Research Article| Volume 11, ISSUE 1, P20-25, March 1995

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Nitrate Concentrations in Hybrid Sudangrass and Pearl Millet Hays1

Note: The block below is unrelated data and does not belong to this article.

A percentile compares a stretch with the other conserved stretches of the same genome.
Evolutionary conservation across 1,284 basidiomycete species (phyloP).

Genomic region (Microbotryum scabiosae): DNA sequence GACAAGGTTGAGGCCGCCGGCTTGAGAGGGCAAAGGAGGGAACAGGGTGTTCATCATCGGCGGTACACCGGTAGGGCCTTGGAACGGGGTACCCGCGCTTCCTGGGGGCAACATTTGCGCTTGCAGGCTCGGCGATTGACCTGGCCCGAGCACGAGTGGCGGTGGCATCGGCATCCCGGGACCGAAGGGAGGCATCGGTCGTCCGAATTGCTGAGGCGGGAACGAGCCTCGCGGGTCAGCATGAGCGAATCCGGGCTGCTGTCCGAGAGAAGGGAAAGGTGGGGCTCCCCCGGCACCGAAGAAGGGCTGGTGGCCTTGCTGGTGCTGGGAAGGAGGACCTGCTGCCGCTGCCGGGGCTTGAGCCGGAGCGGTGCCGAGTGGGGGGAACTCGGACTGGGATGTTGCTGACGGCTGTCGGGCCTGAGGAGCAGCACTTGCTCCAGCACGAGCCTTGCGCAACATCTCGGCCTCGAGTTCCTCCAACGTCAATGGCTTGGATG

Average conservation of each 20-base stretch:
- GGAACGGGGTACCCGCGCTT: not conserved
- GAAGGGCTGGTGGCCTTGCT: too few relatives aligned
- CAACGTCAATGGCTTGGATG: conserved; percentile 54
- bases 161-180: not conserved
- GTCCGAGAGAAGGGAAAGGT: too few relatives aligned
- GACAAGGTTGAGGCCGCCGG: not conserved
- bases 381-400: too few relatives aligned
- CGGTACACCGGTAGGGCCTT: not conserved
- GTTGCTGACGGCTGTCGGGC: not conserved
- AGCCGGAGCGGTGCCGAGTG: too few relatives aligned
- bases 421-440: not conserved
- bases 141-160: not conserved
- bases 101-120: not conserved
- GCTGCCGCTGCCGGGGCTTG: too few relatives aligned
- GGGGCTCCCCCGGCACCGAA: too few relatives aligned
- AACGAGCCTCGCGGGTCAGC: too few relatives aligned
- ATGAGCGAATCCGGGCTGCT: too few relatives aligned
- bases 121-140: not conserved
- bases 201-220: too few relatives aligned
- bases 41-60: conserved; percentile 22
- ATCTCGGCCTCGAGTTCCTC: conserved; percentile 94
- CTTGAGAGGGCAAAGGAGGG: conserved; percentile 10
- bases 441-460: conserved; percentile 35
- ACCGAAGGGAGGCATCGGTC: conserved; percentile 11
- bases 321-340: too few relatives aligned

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      Samples (n=1772) of hybrid sudangrass and pearl millet hays were collected from three Agronomy Research Stations in 2 yr. Forty varieties in 1990 and 34 varieties in 1991 were evaluated for yield potential and nitrate accumulation. Forage types included in the data were: 1) sorghum x sudan, 2) sorgo x sudan, 3) sudan x sudan, and 4) pearl millet. Field locations were the Eastern Oklahoma Station, the South-Central Oklahoma Station, and the Southwestern Oklahoma Station. Nitrogen was applied as split applications of 56 kg of actual nitrogen per hectare at planting and after each harvest. Planting occurred in late May and harvesting was done as plants reached preboot to boot stage of seed head development. Plants were mechanically harvested at approximately 10 cm above the ground. Two or three cuttings were made at each location each year. Sun-cured samples (approximately 454 g) consisting of leaves and stems were obtained from each plot. Nitrate content was determined and adjusted to 100% dry matter forage. Varieties within forage type were not different (P>.9) from each other. A location x type interaction (P<.01) was observed. Pearl millet had a greater (P<.01) concentration of nitrate at all locations. The magnitude of the difference was greater when plants were stressed, resulting in large accumulation of nitrate in all forage types. A much greater (P<.05) proportion of the pearl millet samples had greater than 10,000 ppm nitrate and would be considered potentially toxic to ruminants.

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